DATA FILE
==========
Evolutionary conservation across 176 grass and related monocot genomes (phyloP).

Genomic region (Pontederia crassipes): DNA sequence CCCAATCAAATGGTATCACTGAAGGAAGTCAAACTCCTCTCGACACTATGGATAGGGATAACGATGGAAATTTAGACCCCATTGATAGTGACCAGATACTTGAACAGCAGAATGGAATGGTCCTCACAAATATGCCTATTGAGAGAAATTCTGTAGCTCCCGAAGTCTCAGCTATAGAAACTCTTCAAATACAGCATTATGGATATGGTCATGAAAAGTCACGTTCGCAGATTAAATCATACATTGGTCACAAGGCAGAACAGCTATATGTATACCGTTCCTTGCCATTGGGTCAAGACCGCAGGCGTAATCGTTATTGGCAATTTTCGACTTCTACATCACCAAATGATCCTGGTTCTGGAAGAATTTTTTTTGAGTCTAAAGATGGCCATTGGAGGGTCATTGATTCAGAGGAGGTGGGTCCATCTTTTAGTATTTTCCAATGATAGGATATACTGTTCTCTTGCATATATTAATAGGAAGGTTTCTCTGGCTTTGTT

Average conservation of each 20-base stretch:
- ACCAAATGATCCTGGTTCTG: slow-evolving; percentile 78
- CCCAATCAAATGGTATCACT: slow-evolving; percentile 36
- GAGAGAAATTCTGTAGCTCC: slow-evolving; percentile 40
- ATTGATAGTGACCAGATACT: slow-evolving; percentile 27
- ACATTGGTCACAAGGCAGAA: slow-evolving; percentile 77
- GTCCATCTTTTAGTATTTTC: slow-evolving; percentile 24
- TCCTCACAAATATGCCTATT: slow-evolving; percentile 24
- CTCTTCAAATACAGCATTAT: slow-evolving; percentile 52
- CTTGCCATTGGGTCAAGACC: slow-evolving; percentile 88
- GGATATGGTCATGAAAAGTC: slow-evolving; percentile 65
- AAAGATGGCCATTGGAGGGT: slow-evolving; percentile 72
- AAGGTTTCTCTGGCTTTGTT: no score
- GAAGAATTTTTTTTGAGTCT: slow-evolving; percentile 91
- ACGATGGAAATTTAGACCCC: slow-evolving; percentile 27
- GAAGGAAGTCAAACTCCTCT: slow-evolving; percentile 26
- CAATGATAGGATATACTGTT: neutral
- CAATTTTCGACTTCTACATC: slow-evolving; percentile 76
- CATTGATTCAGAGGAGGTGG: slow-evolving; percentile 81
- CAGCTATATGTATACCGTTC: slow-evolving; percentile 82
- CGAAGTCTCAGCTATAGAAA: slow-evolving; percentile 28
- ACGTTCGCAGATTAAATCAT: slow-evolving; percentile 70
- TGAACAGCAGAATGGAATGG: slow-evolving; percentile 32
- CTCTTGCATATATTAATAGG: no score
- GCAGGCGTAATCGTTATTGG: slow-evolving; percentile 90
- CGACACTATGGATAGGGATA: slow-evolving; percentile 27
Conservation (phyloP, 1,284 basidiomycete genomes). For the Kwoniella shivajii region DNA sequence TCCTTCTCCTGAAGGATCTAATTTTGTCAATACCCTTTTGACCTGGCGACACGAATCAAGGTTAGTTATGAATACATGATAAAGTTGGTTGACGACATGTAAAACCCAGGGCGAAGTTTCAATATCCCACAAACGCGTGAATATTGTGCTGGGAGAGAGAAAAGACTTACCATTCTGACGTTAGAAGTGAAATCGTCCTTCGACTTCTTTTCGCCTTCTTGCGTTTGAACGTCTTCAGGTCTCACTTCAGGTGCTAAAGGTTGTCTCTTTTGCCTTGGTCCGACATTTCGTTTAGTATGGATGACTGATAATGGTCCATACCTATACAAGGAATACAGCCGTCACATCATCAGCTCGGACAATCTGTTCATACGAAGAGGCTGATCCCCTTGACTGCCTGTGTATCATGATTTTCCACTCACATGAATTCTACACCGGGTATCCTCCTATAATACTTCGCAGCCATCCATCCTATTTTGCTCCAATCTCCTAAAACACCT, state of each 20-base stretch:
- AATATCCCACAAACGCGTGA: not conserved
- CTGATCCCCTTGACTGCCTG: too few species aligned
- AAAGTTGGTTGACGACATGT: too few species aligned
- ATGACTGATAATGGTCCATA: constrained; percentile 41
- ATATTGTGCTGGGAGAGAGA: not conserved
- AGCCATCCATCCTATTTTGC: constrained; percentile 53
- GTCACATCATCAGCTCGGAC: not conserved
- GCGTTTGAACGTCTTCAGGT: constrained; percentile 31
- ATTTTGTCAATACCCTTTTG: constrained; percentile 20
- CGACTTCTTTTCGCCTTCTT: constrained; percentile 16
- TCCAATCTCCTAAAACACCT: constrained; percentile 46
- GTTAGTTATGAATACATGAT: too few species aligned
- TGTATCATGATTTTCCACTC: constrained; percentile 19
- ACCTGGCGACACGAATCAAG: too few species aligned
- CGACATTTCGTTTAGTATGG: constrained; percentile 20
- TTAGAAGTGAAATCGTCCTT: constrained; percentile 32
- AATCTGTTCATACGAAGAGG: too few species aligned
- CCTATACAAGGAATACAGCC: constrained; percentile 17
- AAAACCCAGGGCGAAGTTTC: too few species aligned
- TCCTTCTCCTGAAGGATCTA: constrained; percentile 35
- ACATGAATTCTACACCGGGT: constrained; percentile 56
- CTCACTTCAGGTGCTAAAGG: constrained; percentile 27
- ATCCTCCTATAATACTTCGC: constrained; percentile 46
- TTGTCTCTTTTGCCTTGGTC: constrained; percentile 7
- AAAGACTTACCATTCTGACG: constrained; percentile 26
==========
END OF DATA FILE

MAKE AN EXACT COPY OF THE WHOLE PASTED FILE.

Evolutionary conservation across 176 grass and related monocot genomes (phyloP).

Genomic region (Pontederia crassipes): DNA sequence CCCAATCAAATGGTATCACTGAAGGAAGTCAAACTCCTCTCGACACTATGGATAGGGATAACGATGGAAATTTAGACCCCATTGATAGTGACCAGATACTTGAACAGCAGAATGGAATGGTCCTCACAAATATGCCTATTGAGAGAAATTCTGTAGCTCCCGAAGTCTCAGCTATAGAAACTCTTCAAATACAGCATTATGGATATGGTCATGAAAAGTCACGTTCGCAGATTAAATCATACATTGGTCACAAGGCAGAACAGCTATATGTATACCGTTCCTTGCCATTGGGTCAAGACCGCAGGCGTAATCGTTATTGGCAATTTTCGACTTCTACATCACCAAATGATCCTGGTTCTGGAAGAATTTTTTTTGAGTCTAAAGATGGCCATTGGAGGGTCATTGATTCAGAGGAGGTGGGTCCATCTTTTAGTATTTTCCAATGATAGGATATACTGTTCTCTTGCATATATTAATAGGAAGGTTTCTCTGGCTTTGTT

Average conservation of each 20-base stretch:
- ACCAAATGATCCTGGTTCTG: slow-evolving; percentile 78
- CCCAATCAAATGGTATCACT: slow-evolving; percentile 36
- GAGAGAAATTCTGTAGCTCC: slow-evolving; percentile 40
- ATTGATAGTGACCAGATACT: slow-evolving; percentile 27
- ACATTGGTCACAAGGCAGAA: slow-evolving; percentile 77
- GTCCATCTTTTAGTATTTTC: slow-evolving; percentile 24
- TCCTCACAAATATGCCTATT: slow-evolving; percentile 24
- CTCTTCAAATACAGCATTAT: slow-evolving; percentile 52
- CTTGCCATTGGGTCAAGACC: slow-evolving; percentile 88
- GGATATGGTCATGAAAAGTC: slow-evolving; percentile 65
- AAAGATGGCCATTGGAGGGT: slow-evolving; percentile 72
- AAGGTTTCTCTGGCTTTGTT: no score
- GAAGAATTTTTTTTGAGTCT: slow-evolving; percentile 91
- ACGATGGAAATTTAGACCCC: slow-evolving; percentile 27
- GAAGGAAGTCAAACTCCTCT: slow-evolving; percentile 26
- CAATGATAGGATATACTGTT: neutral
- CAATTTTCGACTTCTACATC: slow-evolving; percentile 76
- CATTGATTCAGAGGAGGTGG: slow-evolving; percentile 81
- CAGCTATATGTATACCGTTC: slow-evolving; percentile 82
- CGAAGTCTCAGCTATAGAAA: slow-evolving; percentile 28
- ACGTTCGCAGATTAAATCAT: slow-evolving; percentile 70
- TGAACAGCAGAATGGAATGG: slow-evolving; percentile 32
- CTCTTGCATATATTAATAGG: no score
- GCAGGCGTAATCGTTATTGG: slow-evolving; percentile 90
- CGACACTATGGATAGGGATA: slow-evolving; percentile 27
Conservation (phyloP, 1,284 basidiomycete genomes). For the Kwoniella shivajii region DNA sequence TCCTTCTCCTGAAGGATCTAATTTTGTCAATACCCTTTTGACCTGGCGACACGAATCAAGGTTAGTTATGAATACATGATAAAGTTGGTTGACGACATGTAAAACCCAGGGCGAAGTTTCAATATCCCACAAACGCGTGAATATTGTGCTGGGAGAGAGAAAAGACTTACCATTCTGACGTTAGAAGTGAAATCGTCCTTCGACTTCTTTTCGCCTTCTTGCGTTTGAACGTCTTCAGGTCTCACTTCAGGTGCTAAAGGTTGTCTCTTTTGCCTTGGTCCGACATTTCGTTTAGTATGGATGACTGATAATGGTCCATACCTATACAAGGAATACAGCCGTCACATCATCAGCTCGGACAATCTGTTCATACGAAGAGGCTGATCCCCTTGACTGCCTGTGTATCATGATTTTCCACTCACATGAATTCTACACCGGGTATCCTCCTATAATACTTCGCAGCCATCCATCCTATTTTGCTCCAATCTCCTAAAACACCT, state of each 20-base stretch:
- AATATCCCACAAACGCGTGA: not conserved
- CTGATCCCCTTGACTGCCTG: too few species aligned
- AAAGTTGGTTGACGACATGT: too few species aligned
- ATGACTGATAATGGTCCATA: constrained; percentile 41
- ATATTGTGCTGGGAGAGAGA: not conserved
- AGCCATCCATCCTATTTTGC: constrained; percentile 53
- GTCACATCATCAGCTCGGAC: not conserved
- GCGTTTGAACGTCTTCAGGT: constrained; percentile 31
- ATTTTGTCAATACCCTTTTG: constrained; percentile 20
- CGACTTCTTTTCGCCTTCTT: constrained; percentile 16
- TCCAATCTCCTAAAACACCT: constrained; percentile 46
- GTTAGTTATGAATACATGAT: too few species aligned
- TGTATCATGATTTTCCACTC: constrained; percentile 19
- ACCTGGCGACACGAATCAAG: too few species aligned
- CGACATTTCGTTTAGTATGG: constrained; percentile 20
- TTAGAAGTGAAATCGTCCTT: constrained; percentile 32
- AATCTGTTCATACGAAGAGG: too few species aligned
- CCTATACAAGGAATACAGCC: constrained; percentile 17
- AAAACCCAGGGCGAAGTTTC: too few species aligned
- TCCTTCTCCTGAAGGATCTA: constrained; percentile 35
- ACATGAATTCTACACCGGGT: constrained; percentile 56
- CTCACTTCAGGTGCTAAAGG: constrained; percentile 27
- ATCCTCCTATAATACTTCGC: constrained; percentile 46
- TTGTCTCTTTTGCCTTGGTC: constrained; percentile 7
- AAAGACTTACCATTCTGACG: constrained; percentile 26